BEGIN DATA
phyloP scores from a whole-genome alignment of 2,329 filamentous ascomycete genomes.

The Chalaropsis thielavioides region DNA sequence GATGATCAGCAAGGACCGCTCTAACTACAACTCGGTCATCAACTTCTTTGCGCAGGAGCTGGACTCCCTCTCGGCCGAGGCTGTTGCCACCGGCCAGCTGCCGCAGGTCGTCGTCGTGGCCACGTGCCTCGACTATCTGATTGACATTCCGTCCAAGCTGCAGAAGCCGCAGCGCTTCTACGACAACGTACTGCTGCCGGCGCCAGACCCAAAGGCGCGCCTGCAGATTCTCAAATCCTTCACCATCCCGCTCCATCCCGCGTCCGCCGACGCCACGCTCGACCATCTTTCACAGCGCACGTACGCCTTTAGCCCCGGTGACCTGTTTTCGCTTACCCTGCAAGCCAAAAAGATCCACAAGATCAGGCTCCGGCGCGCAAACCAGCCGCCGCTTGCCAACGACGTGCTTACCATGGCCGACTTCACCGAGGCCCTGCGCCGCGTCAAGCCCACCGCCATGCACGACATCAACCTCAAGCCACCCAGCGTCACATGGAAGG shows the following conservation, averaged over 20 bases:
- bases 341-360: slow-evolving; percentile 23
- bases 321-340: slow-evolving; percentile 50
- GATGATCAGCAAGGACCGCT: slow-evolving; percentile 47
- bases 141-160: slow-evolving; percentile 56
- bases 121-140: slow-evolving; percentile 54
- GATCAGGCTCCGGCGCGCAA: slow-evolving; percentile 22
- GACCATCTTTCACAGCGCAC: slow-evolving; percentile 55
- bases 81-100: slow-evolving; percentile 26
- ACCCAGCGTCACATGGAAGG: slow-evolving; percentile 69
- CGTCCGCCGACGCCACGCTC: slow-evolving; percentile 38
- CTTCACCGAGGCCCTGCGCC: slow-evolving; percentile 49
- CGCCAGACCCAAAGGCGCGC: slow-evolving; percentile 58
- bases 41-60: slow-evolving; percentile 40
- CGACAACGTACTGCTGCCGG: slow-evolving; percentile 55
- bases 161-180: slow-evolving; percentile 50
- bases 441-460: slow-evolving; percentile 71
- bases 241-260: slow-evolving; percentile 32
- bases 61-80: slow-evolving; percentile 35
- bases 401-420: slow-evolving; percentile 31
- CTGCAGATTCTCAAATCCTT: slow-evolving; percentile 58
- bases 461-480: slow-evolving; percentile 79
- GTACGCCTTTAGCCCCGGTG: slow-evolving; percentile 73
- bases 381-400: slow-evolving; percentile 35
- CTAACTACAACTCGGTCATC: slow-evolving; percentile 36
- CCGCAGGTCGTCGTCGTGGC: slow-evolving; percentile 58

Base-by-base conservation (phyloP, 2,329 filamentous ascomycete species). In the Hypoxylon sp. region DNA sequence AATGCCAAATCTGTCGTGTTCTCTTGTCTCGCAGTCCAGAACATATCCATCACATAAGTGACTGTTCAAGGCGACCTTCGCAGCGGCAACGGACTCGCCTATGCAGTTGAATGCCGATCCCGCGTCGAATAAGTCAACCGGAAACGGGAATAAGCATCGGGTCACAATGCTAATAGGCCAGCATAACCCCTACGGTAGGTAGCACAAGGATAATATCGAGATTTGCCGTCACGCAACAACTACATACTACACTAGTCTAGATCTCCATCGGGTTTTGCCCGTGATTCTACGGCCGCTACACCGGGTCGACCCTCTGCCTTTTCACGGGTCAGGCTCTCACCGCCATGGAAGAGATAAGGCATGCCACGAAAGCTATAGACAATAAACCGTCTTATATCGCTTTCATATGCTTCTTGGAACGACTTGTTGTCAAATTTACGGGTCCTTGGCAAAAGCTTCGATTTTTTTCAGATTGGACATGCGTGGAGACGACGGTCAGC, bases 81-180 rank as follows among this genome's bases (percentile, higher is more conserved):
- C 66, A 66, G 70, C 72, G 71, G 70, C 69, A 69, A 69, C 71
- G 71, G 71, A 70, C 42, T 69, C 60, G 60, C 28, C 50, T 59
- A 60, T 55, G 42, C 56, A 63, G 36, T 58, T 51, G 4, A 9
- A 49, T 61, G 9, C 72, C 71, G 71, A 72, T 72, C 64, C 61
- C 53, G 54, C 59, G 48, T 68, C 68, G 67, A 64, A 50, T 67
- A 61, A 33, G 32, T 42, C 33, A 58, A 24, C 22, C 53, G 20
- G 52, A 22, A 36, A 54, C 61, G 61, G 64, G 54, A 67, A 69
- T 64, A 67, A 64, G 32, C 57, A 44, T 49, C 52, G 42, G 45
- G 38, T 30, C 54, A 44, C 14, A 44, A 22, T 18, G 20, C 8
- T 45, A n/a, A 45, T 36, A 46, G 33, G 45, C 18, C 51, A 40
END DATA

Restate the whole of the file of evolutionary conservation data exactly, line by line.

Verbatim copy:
phyloP scores from a whole-genome alignment of 2,329 filamentous ascomycete genomes.

The Chalaropsis thielavioides region DNA sequence GATGATCAGCAAGGACCGCTCTAACTACAACTCGGTCATCAACTTCTTTGCGCAGGAGCTGGACTCCCTCTCGGCCGAGGCTGTTGCCACCGGCCAGCTGCCGCAGGTCGTCGTCGTGGCCACGTGCCTCGACTATCTGATTGACATTCCGTCCAAGCTGCAGAAGCCGCAGCGCTTCTACGACAACGTACTGCTGCCGGCGCCAGACCCAAAGGCGCGCCTGCAGATTCTCAAATCCTTCACCATCCCGCTCCATCCCGCGTCCGCCGACGCCACGCTCGACCATCTTTCACAGCGCACGTACGCCTTTAGCCCCGGTGACCTGTTTTCGCTTACCCTGCAAGCCAAAAAGATCCACAAGATCAGGCTCCGGCGCGCAAACCAGCCGCCGCTTGCCAACGACGTGCTTACCATGGCCGACTTCACCGAGGCCCTGCGCCGCGTCAAGCCCACCGCCATGCACGACATCAACCTCAAGCCACCCAGCGTCACATGGAAGG shows the following conservation, averaged over 20 bases:
- bases 341-360: slow-evolving; percentile 23
- bases 321-340: slow-evolving; percentile 50
- GATGATCAGCAAGGACCGCT: slow-evolving; percentile 47
- bases 141-160: slow-evolving; percentile 56
- bases 121-140: slow-evolving; percentile 54
- GATCAGGCTCCGGCGCGCAA: slow-evolving; percentile 22
- GACCATCTTTCACAGCGCAC: slow-evolving; percentile 55
- bases 81-100: slow-evolving; percentile 26
- ACCCAGCGTCACATGGAAGG: slow-evolving; percentile 69
- CGTCCGCCGACGCCACGCTC: slow-evolving; percentile 38
- CTTCACCGAGGCCCTGCGCC: slow-evolving; percentile 49
- CGCCAGACCCAAAGGCGCGC: slow-evolving; percentile 58
- bases 41-60: slow-evolving; percentile 40
- CGACAACGTACTGCTGCCGG: slow-evolving; percentile 55
- bases 161-180: slow-evolving; percentile 50
- bases 441-460: slow-evolving; percentile 71
- bases 241-260: slow-evolving; percentile 32
- bases 61-80: slow-evolving; percentile 35
- bases 401-420: slow-evolving; percentile 31
- CTGCAGATTCTCAAATCCTT: slow-evolving; percentile 58
- bases 461-480: slow-evolving; percentile 79
- GTACGCCTTTAGCCCCGGTG: slow-evolving; percentile 73
- bases 381-400: slow-evolving; percentile 35
- CTAACTACAACTCGGTCATC: slow-evolving; percentile 36
- CCGCAGGTCGTCGTCGTGGC: slow-evolving; percentile 58

Base-by-base conservation (phyloP, 2,329 filamentous ascomycete species). In the Hypoxylon sp. region DNA sequence AATGCCAAATCTGTCGTGTTCTCTTGTCTCGCAGTCCAGAACATATCCATCACATAAGTGACTGTTCAAGGCGACCTTCGCAGCGGCAACGGACTCGCCTATGCAGTTGAATGCCGATCCCGCGTCGAATAAGTCAACCGGAAACGGGAATAAGCATCGGGTCACAATGCTAATAGGCCAGCATAACCCCTACGGTAGGTAGCACAAGGATAATATCGAGATTTGCCGTCACGCAACAACTACATACTACACTAGTCTAGATCTCCATCGGGTTTTGCCCGTGATTCTACGGCCGCTACACCGGGTCGACCCTCTGCCTTTTCACGGGTCAGGCTCTCACCGCCATGGAAGAGATAAGGCATGCCACGAAAGCTATAGACAATAAACCGTCTTATATCGCTTTCATATGCTTCTTGGAACGACTTGTTGTCAAATTTACGGGTCCTTGGCAAAAGCTTCGATTTTTTTCAGATTGGACATGCGTGGAGACGACGGTCAGC, bases 81-180 rank as follows among this genome's bases (percentile, higher is more conserved):
- C 66, A 66, G 70, C 72, G 71, G 70, C 69, A 69, A 69, C 71
- G 71, G 71, A 70, C 42, T 69, C 60, G 60, C 28, C 50, T 59
- A 60, T 55, G 42, C 56, A 63, G 36, T 58, T 51, G 4, A 9
- A 49, T 61, G 9, C 72, C 71, G 71, A 72, T 72, C 64, C 61
- C 53, G 54, C 59, G 48, T 68, C 68, G 67, A 64, A 50, T 67
- A 61, A 33, G 32, T 42, C 33, A 58, A 24, C 22, C 53, G 20
- G 52, A 22, A 36, A 54, C 61, G 61, G 64, G 54, A 67, A 69
- T 64, A 67, A 64, G 32, C 57, A 44, T 49, C 52, G 42, G 45
- G 38, T 30, C 54, A 44, C 14, A 44, A 22, T 18, G 20, C 8
- T 45, A n/a, A 45, T 36, A 46, G 33, G 45, C 18, C 51, A 40